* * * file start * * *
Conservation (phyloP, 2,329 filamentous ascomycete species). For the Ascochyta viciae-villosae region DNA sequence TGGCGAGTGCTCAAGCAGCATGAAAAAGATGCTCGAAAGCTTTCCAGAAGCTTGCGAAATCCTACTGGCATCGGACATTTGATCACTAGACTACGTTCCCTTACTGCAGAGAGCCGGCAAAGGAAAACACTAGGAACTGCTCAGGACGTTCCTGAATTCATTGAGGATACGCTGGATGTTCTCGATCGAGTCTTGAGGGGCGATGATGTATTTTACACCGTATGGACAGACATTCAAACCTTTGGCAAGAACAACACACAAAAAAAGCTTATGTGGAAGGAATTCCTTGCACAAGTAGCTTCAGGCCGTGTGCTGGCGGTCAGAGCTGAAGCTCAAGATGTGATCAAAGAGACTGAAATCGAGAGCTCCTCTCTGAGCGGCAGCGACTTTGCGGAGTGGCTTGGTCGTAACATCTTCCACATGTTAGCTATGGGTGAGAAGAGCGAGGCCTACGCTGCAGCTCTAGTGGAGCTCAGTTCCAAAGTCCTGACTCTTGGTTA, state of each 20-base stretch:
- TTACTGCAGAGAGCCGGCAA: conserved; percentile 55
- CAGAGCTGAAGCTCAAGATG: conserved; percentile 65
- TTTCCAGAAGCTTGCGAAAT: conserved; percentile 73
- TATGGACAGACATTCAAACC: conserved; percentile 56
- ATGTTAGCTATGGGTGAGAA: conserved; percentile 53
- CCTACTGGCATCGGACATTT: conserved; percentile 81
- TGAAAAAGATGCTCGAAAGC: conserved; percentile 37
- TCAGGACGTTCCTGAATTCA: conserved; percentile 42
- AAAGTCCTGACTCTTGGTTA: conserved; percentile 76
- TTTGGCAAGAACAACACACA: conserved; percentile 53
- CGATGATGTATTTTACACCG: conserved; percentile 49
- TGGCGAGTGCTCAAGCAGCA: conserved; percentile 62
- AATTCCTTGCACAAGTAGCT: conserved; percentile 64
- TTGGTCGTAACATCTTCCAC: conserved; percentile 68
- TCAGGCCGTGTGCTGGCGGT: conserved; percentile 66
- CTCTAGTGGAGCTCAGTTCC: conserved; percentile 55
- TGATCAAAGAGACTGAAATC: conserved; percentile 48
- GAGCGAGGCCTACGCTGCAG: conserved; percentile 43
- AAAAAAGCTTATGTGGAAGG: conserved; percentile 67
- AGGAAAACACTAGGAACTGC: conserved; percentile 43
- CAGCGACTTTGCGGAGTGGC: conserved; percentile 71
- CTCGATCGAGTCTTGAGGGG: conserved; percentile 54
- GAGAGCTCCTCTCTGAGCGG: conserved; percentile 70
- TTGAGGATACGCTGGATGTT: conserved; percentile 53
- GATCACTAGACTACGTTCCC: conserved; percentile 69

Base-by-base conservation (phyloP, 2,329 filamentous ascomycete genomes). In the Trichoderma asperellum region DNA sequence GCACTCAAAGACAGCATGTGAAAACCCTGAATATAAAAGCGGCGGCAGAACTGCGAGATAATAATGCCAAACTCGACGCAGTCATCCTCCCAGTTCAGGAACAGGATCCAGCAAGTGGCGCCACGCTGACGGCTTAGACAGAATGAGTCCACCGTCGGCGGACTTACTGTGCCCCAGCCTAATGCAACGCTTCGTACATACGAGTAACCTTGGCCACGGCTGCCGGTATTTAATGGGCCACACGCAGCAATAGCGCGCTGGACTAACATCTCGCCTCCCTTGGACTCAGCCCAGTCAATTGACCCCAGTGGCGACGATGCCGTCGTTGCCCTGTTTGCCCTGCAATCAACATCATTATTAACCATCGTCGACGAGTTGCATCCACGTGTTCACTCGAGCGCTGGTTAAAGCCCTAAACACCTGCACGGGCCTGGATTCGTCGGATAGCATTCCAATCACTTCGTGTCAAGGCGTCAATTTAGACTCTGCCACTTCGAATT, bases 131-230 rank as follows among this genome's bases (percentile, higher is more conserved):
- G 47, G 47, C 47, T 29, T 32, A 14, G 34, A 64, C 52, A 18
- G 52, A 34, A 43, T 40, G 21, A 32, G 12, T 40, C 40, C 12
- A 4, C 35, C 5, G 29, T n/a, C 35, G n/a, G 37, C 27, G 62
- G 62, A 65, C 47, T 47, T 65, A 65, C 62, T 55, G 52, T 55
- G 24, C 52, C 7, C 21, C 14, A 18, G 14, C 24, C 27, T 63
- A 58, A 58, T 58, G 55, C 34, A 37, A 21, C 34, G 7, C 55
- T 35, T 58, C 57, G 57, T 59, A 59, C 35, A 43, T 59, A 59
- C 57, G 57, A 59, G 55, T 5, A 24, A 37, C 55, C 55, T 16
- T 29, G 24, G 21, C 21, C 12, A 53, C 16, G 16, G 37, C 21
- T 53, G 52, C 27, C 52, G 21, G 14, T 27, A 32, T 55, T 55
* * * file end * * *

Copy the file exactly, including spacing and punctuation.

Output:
Conservation (phyloP, 2,329 filamentous ascomycete species). For the Ascochyta viciae-villosae region DNA sequence TGGCGAGTGCTCAAGCAGCATGAAAAAGATGCTCGAAAGCTTTCCAGAAGCTTGCGAAATCCTACTGGCATCGGACATTTGATCACTAGACTACGTTCCCTTACTGCAGAGAGCCGGCAAAGGAAAACACTAGGAACTGCTCAGGACGTTCCTGAATTCATTGAGGATACGCTGGATGTTCTCGATCGAGTCTTGAGGGGCGATGATGTATTTTACACCGTATGGACAGACATTCAAACCTTTGGCAAGAACAACACACAAAAAAAGCTTATGTGGAAGGAATTCCTTGCACAAGTAGCTTCAGGCCGTGTGCTGGCGGTCAGAGCTGAAGCTCAAGATGTGATCAAAGAGACTGAAATCGAGAGCTCCTCTCTGAGCGGCAGCGACTTTGCGGAGTGGCTTGGTCGTAACATCTTCCACATGTTAGCTATGGGTGAGAAGAGCGAGGCCTACGCTGCAGCTCTAGTGGAGCTCAGTTCCAAAGTCCTGACTCTTGGTTA, state of each 20-base stretch:
- TTACTGCAGAGAGCCGGCAA: conserved; percentile 55
- CAGAGCTGAAGCTCAAGATG: conserved; percentile 65
- TTTCCAGAAGCTTGCGAAAT: conserved; percentile 73
- TATGGACAGACATTCAAACC: conserved; percentile 56
- ATGTTAGCTATGGGTGAGAA: conserved; percentile 53
- CCTACTGGCATCGGACATTT: conserved; percentile 81
- TGAAAAAGATGCTCGAAAGC: conserved; percentile 37
- TCAGGACGTTCCTGAATTCA: conserved; percentile 42
- AAAGTCCTGACTCTTGGTTA: conserved; percentile 76
- TTTGGCAAGAACAACACACA: conserved; percentile 53
- CGATGATGTATTTTACACCG: conserved; percentile 49
- TGGCGAGTGCTCAAGCAGCA: conserved; percentile 62
- AATTCCTTGCACAAGTAGCT: conserved; percentile 64
- TTGGTCGTAACATCTTCCAC: conserved; percentile 68
- TCAGGCCGTGTGCTGGCGGT: conserved; percentile 66
- CTCTAGTGGAGCTCAGTTCC: conserved; percentile 55
- TGATCAAAGAGACTGAAATC: conserved; percentile 48
- GAGCGAGGCCTACGCTGCAG: conserved; percentile 43
- AAAAAAGCTTATGTGGAAGG: conserved; percentile 67
- AGGAAAACACTAGGAACTGC: conserved; percentile 43
- CAGCGACTTTGCGGAGTGGC: conserved; percentile 71
- CTCGATCGAGTCTTGAGGGG: conserved; percentile 54
- GAGAGCTCCTCTCTGAGCGG: conserved; percentile 70
- TTGAGGATACGCTGGATGTT: conserved; percentile 53
- GATCACTAGACTACGTTCCC: conserved; percentile 69

Base-by-base conservation (phyloP, 2,329 filamentous ascomycete genomes). In the Trichoderma asperellum region DNA sequence GCACTCAAAGACAGCATGTGAAAACCCTGAATATAAAAGCGGCGGCAGAACTGCGAGATAATAATGCCAAACTCGACGCAGTCATCCTCCCAGTTCAGGAACAGGATCCAGCAAGTGGCGCCACGCTGACGGCTTAGACAGAATGAGTCCACCGTCGGCGGACTTACTGTGCCCCAGCCTAATGCAACGCTTCGTACATACGAGTAACCTTGGCCACGGCTGCCGGTATTTAATGGGCCACACGCAGCAATAGCGCGCTGGACTAACATCTCGCCTCCCTTGGACTCAGCCCAGTCAATTGACCCCAGTGGCGACGATGCCGTCGTTGCCCTGTTTGCCCTGCAATCAACATCATTATTAACCATCGTCGACGAGTTGCATCCACGTGTTCACTCGAGCGCTGGTTAAAGCCCTAAACACCTGCACGGGCCTGGATTCGTCGGATAGCATTCCAATCACTTCGTGTCAAGGCGTCAATTTAGACTCTGCCACTTCGAATT, bases 131-230 rank as follows among this genome's bases (percentile, higher is more conserved):
- G 47, G 47, C 47, T 29, T 32, A 14, G 34, A 64, C 52, A 18
- G 52, A 34, A 43, T 40, G 21, A 32, G 12, T 40, C 40, C 12
- A 4, C 35, C 5, G 29, T n/a, C 35, G n/a, G 37, C 27, G 62
- G 62, A 65, C 47, T 47, T 65, A 65, C 62, T 55, G 52, T 55
- G 24, C 52, C 7, C 21, C 14, A 18, G 14, C 24, C 27, T 63
- A 58, A 58, T 58, G 55, C 34, A 37, A 21, C 34, G 7, C 55
- T 35, T 58, C 57, G 57, T 59, A 59, C 35, A 43, T 59, A 59
- C 57, G 57, A 59, G 55, T 5, A 24, A 37, C 55, C 55, T 16
- T 29, G 24, G 21, C 21, C 12, A 53, C 16, G 16, G 37, C 21
- T 53, G 52, C 27, C 52, G 21, G 14, T 27, A 32, T 55, T 55